Emission controls for medium combustion plants
Natural emission control. Photo: © philipus - Fotolia.com
EU-wide application of the most stringent standards now used in member states would reduce NOx emissions from these plants by nearly 80 per cent by 2025, but the new directive will deliver less than half of this reduction.
As part of its air quality package from December 2013, the Commission has proposed a new directive to limit air pollutant emissions from combustion installations with a thermal input between 1 and 50 megawatts (MW).
Emissions from large combustions plants (>50 MW) are covered by the industrial emissions directive (IED), and there are currently discussions about setting emission standards for the smallest combustion installations (<1MW) in the Ecodesign Directive.
The current proposal covers nearly 143,000 medium-sized combustion plants (MCPs) now in operation in the EU, which in 2010 together emitted some 554 thousand tons (kt) of nitrogen oxides (NOx), 301 kt of sulphur dioxide (SO2) and 53 kt of particulate matter (PM).
Even without additional measures, by 2025 these emissions are expected to come down somewhat (by respectively 18, 42 and 9 per cent), primarily as a result of changes over time in the fuel mix and activity levels. But the potential to further reduce these emissions is significant.
Many member states already regulate emissions from MCPs through permit systems or emission limit values. The impact assessment shows that EU-wide application of the most stringent emission legislation now used in member states (for the different fuel types and size classes) would reduce emissions of NOx, SO2 and PM by 79, 88 and 94 per cent, from 2010 to 2025.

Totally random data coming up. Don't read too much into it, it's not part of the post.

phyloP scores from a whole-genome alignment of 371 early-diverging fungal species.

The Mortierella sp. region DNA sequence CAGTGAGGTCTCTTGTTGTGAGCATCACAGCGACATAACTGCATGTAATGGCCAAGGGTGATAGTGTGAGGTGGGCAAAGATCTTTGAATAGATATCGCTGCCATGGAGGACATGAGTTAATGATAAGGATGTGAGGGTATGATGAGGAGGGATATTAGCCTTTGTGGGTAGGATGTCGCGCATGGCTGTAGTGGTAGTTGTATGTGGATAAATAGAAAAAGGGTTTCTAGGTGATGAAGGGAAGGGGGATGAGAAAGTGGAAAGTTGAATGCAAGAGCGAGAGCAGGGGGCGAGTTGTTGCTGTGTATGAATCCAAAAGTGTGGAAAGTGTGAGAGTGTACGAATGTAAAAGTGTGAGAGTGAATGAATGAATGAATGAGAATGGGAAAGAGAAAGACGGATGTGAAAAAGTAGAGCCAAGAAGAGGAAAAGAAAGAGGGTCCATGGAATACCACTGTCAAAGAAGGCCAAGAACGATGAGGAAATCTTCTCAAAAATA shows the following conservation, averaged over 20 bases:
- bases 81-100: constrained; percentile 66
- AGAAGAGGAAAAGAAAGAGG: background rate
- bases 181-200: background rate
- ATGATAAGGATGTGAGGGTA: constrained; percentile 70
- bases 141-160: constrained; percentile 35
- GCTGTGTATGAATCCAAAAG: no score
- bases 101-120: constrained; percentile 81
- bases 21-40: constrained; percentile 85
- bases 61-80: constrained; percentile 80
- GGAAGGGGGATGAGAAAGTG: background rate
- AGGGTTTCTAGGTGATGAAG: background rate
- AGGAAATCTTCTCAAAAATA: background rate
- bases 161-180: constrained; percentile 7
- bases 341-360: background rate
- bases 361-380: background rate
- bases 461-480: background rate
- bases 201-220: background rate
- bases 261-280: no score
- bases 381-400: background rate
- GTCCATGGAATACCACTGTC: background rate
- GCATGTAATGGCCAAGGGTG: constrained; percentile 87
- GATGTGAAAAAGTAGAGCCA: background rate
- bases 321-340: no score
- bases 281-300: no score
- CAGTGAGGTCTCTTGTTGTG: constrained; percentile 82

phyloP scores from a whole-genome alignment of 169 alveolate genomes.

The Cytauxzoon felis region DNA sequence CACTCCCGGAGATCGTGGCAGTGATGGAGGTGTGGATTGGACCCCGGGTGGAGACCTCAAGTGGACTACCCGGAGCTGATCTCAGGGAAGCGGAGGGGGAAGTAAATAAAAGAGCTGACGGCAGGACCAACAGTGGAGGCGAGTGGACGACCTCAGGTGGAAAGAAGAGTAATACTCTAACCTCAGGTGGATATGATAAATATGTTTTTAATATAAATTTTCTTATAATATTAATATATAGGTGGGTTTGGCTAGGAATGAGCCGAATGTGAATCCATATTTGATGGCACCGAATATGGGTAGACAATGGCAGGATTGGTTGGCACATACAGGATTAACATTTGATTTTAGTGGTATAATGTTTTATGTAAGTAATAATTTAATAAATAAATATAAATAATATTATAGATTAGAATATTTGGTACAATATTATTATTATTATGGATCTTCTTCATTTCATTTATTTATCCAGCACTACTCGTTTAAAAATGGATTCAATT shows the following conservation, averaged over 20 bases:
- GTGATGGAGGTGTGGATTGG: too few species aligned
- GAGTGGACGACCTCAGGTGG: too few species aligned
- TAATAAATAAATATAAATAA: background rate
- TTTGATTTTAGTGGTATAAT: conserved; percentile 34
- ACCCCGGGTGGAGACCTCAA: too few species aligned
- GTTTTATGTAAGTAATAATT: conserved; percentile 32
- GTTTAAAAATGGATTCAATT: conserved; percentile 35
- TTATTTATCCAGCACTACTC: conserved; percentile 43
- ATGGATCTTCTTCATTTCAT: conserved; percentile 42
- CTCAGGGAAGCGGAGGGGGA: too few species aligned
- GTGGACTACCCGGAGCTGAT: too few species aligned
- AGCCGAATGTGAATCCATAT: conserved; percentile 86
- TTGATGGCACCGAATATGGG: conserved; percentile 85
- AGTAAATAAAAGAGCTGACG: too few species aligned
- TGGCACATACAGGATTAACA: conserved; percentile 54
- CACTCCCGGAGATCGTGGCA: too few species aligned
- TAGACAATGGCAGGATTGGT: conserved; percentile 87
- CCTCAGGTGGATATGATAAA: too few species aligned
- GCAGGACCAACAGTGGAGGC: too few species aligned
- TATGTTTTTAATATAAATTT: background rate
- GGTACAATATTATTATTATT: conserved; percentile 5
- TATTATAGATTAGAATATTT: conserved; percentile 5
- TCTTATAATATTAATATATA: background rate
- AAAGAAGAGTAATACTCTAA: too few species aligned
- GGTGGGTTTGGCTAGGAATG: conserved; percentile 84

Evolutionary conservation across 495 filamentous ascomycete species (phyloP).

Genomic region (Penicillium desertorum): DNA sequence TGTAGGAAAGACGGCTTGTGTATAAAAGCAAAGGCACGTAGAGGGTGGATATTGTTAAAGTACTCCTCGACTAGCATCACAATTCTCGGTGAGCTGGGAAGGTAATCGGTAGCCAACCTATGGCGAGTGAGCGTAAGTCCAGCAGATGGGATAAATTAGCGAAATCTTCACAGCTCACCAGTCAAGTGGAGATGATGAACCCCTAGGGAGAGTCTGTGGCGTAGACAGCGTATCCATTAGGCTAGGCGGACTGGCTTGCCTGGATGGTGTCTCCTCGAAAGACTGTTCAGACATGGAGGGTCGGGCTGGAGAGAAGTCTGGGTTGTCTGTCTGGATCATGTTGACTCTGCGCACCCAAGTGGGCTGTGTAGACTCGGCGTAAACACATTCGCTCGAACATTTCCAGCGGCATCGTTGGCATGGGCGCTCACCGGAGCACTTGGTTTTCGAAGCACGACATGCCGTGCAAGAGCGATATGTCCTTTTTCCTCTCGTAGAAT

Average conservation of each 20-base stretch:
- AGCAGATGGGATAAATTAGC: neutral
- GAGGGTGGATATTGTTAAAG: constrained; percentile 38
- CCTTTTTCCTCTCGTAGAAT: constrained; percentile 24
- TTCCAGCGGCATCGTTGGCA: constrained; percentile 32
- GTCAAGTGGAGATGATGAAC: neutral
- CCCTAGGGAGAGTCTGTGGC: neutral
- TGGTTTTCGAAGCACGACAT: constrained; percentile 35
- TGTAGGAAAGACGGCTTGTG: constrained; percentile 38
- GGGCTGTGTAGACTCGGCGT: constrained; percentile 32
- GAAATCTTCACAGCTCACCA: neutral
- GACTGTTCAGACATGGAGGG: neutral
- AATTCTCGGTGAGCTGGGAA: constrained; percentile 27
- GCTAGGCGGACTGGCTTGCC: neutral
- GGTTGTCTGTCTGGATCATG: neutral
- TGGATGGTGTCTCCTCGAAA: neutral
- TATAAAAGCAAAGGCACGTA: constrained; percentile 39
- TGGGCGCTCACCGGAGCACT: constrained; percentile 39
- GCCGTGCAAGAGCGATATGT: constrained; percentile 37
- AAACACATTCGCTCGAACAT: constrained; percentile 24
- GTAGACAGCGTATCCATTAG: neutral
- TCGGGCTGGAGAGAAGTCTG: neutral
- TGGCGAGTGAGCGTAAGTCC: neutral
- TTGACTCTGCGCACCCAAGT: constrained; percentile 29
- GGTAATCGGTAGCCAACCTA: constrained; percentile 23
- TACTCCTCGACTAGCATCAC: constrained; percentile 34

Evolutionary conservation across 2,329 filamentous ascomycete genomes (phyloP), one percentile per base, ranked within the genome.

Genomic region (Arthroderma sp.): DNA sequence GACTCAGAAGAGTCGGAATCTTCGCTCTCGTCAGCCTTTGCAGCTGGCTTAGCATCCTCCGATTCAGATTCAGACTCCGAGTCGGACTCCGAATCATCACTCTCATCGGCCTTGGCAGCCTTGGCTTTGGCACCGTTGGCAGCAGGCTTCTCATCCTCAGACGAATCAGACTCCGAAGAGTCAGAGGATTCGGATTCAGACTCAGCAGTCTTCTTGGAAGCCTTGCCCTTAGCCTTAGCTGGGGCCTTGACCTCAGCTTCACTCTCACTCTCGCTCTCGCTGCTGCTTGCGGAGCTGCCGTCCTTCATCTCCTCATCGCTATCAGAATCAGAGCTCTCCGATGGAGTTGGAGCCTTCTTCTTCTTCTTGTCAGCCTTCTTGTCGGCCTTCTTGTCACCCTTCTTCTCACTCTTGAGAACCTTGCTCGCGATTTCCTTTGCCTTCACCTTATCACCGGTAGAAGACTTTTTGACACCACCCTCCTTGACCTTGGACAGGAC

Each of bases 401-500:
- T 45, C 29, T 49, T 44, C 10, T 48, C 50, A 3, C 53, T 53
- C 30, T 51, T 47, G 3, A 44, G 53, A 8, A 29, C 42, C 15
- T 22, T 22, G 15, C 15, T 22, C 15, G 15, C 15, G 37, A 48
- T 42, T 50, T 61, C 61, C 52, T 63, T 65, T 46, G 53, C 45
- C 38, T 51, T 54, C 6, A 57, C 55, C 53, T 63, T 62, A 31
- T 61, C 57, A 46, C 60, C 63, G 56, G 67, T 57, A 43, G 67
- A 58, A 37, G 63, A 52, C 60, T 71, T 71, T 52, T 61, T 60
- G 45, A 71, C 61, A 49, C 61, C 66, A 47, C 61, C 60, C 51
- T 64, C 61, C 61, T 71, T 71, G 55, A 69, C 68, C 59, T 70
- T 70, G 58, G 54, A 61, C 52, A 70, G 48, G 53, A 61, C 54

The Commission’s proposal introduces binding emission limit values that are differentiated according to plant capacity, age and type of installation, with the strictest standards for new plants bigger than 5 MW. The limits would apply to all new plants as from two and a half years from the date of adoption, which may take place in 2015. Existing installations would be given a long transition period, up to 2025 for the larger (5–50 MW) plants and up to 2030 for the smaller ones.
In its proposal, the Commission has chosen less strict emission limit values compared to those already in place in some member states, especially regarding NOx control. The proposed emission standards can be achieved solely by using cheaper primary emission abatement measures – more expensive exhaust gas after-treatment systems will generally not be required. Overall, the Commission’s proposal is expected to achieve similar reductions for SO2 and PM as those indicated above, but the NOx emissions would only be reduced by about 37 per cent.
In order to further reduce the cost of implementing the proposed directive, operators will not require permits, as is the case for large combustion plants. Instead they need only notify the competent authorities, which in turn will ensure registration. The monitoring and reporting obligations have also been set at a minimal level, only requiring periodic measurements once every three years for the smaller (up to 20 MW) plants and annually for the bigger plants.
Moreover, member states can exempt plants that do not operate for more than 500 hours per year from compliance with the emission limit values.
Member states are however expected to apply more stringent emission limit values (called benchmark values) to individual plants in zones that do not comply with the EU’s air quality standards. These benchmark values are said to reflect the best available techniques (BAT) and are set out in a separate annex.